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Rampart of an Iron Age defended settlement 410m south west of Mount Scylla Farm

List Entry Summary

This monument is scheduled under the Ancient Monuments and Archaeological Areas Act 1979 as amended as it appears to the Secretary of State to be of national importance. This entry is a copy, the original is held by the Department for Culture, Media and Sport.

Name: Rampart of an Iron Age defended settlement 410m south west of Mount Scylla Farm

List entry Number: 1019508

Location

The monument may lie within the boundary of more than one authority.

County:

District: Wiltshire

District Type: Unitary Authority

Parish: Colerne

National Park: Not applicable to this List entry.

Grade: Not applicable to this List entry.

Date first scheduled: 17-Jun-1970

Date of most recent amendment: 24-Jan-2001

Legacy System Information

The contents of this record have been generated from a legacy data system.

Legacy System: RSM

UID: 34190

Asset Groupings

This list entry does not comprise part of an Asset Grouping. Asset Groupings are not part of the official record but are added later for information.

List entry Description

Summary of Monument

Legacy Record - This information may be included in the List Entry Details.

Reasons for Designation

During the Iron Age a variety of different types of settlement were constructed and occupied in south western England. At the top of the settlement hierarchy were hillforts built in prominent locations. In addition to these a group of smaller sites, known as defended settlements, were also constructed. Some of these were located on hilltops, others in less prominent positions. They are generally smaller than the hillforts, sometimes with an enclosed area of less than 1ha. The enclosing defences were of earthen construction. Univallate sites have a single bank and ditch, multivallate sites more than one. At some sites these earthen ramparts represent a second phase of defence, the first having been a timber fence or palisade. Where excavated, evidence of stone- or timber-built houses has been found within the enclosures, which, in contrast to the hillfort sites, would have been occupied by small communities, perhaps no more than a single family group. Defended settlements are a rare monument type. They were an important element of the settlement pattern, particularly in the upland areas of south western England, and are integral to any study of the developing use of fortified settlements during this period. All well-preserved examples are likely to be identified as nationally important.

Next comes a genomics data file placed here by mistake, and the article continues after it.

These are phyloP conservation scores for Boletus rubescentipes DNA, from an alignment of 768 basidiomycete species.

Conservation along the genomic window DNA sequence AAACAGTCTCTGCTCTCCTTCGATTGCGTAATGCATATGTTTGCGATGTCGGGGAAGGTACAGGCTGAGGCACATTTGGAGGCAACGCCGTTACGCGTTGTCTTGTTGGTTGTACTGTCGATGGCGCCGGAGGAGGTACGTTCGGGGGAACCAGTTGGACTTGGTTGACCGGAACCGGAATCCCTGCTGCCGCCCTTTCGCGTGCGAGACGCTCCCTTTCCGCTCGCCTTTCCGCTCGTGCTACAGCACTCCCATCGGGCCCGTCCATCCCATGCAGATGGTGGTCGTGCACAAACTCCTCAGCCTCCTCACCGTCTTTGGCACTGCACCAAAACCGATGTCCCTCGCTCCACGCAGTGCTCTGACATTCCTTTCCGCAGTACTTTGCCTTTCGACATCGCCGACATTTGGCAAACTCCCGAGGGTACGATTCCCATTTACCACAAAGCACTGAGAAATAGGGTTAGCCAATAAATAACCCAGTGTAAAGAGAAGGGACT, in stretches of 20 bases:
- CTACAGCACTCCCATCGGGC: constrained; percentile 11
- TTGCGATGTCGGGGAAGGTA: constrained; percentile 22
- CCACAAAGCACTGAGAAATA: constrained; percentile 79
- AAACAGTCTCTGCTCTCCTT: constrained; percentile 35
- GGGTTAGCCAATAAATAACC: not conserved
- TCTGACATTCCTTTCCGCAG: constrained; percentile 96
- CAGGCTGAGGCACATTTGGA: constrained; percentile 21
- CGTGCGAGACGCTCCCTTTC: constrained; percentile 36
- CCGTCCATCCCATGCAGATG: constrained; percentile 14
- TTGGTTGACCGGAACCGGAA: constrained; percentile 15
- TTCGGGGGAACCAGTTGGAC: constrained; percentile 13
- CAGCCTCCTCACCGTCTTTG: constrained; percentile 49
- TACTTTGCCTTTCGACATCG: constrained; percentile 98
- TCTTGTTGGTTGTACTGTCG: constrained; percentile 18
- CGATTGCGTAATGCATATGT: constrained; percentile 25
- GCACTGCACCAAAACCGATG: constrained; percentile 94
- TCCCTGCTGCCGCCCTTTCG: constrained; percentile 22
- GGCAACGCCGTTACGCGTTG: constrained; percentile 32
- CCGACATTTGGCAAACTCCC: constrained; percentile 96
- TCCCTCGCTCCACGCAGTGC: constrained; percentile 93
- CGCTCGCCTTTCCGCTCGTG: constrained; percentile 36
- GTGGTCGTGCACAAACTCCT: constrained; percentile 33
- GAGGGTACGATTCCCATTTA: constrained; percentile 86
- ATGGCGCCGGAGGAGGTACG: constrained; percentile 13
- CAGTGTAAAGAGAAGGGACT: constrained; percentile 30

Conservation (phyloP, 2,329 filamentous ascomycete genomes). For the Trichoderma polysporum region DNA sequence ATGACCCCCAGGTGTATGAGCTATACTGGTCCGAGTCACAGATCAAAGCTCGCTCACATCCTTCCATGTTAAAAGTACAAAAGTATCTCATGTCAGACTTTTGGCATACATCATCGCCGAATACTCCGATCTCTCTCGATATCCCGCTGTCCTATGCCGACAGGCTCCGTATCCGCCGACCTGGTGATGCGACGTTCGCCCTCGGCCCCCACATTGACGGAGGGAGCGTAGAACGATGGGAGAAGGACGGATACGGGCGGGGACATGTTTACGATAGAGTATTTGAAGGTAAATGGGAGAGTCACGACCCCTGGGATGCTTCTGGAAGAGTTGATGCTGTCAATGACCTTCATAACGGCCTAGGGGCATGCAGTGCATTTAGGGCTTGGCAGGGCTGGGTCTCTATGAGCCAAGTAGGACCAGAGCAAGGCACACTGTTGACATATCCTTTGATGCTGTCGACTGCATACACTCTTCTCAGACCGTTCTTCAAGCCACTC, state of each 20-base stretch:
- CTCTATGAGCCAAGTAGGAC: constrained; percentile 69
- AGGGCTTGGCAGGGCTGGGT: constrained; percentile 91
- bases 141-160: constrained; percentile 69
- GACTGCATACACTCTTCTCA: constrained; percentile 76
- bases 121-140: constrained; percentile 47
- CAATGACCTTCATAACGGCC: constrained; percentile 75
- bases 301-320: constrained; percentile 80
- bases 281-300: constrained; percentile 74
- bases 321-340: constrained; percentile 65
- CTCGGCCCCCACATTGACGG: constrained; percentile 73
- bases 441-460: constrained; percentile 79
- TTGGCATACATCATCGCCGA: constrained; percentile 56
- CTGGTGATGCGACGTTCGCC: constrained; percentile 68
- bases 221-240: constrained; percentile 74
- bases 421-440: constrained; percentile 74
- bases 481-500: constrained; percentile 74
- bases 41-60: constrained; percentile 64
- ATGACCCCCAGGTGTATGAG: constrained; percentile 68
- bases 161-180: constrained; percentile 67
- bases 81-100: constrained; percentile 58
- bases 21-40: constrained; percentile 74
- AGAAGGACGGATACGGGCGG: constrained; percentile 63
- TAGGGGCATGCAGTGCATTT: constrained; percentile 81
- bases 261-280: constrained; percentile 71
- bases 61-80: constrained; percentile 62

Although only the rampart is known, this portion of the Iron Age defended settlement 410m south west of Mount Scylla Farm represents a well-preserved example of this rare monument type, providing an important insight into the late prehistoric settlement of this area. It was recorded in the 18th century by the antiquarian John Aubrey and was, in earlier times, thought to have been a cross-ridge dyke, a form of prehistoric boundary. However, more recent archaeological investigations have confirmed its interpretation as an Iron Age rampart.

History

Legacy Record - This information may be included in the List Entry Details.

Details

The monument includes the rampart of an Iron Age defended settlement defining the eastern edge of a spur of Oolitic limestone on the west side of the valley of the By Brook. The location commands extensive views to the north east and south west across the valley as the brook meanders around a spur to the west of Slaughterford. The earthwork consists of two straight sections joining at a slight angle. It is situated at the top of a relatively gentle slope to the east, ending where it joins a much steeper slope to the south. The northern section runs north west to south east for 115m and consists of a rampart but no ditch. Since the section is located on sloping ground, the rampart measures 0.1m high from the western side and 2m from the eastern side. This section forms a field boundary and is surmounted by the remains of a later dry stone wall. The section to the south runs from NNE to SSW for 140m ending at a point at which the slope to the south becomes very steep. It comprises a bank up to 0.3m high from the west and 2.8m high from the east. The bank is 8.4m wide and is flanked to the east by a ditch 7m wide and up to 0.5m deep, beyond which a slight counterscarp bank up to 0.2m high is visible in places. To the south the bank and ditch are crossed by a modern track at the top of the southern slope. Together with the steep slope to the south and the north, the earthwork defines an area of about 3ha, although the full extent of the monument to the west is not known. The site is mentioned by the antiquarian John Aubrey who describes it as a `rampard with graffe (ditch) eastward, but no camp'. All fenceposts and walls are excluded from the scheduling although the ground beneath these features is included.

MAP EXTRACT The site of the monument is shown on the attached map extract. It includes a 2 metre boundary around the archaeological features, considered to be essential for the monument's support and preservation.

Selected Sources

Books and journals
Aubrey, , Jackson, , Wiltshire Collections, (1862), 76

National Grid Reference: ST 83216 74397

Map

Map
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© British Crown and SeaZone Solutions Limited 2017. All rights reserved. Licence number 102006.006.
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The above map is for quick reference purposes only and may not be to scale. For a copy of the full scale map, please see the attached PDF - 1019508 .pdf

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This copy shows the entry on 18-Nov-2017 at 09:50:51.

End of official listing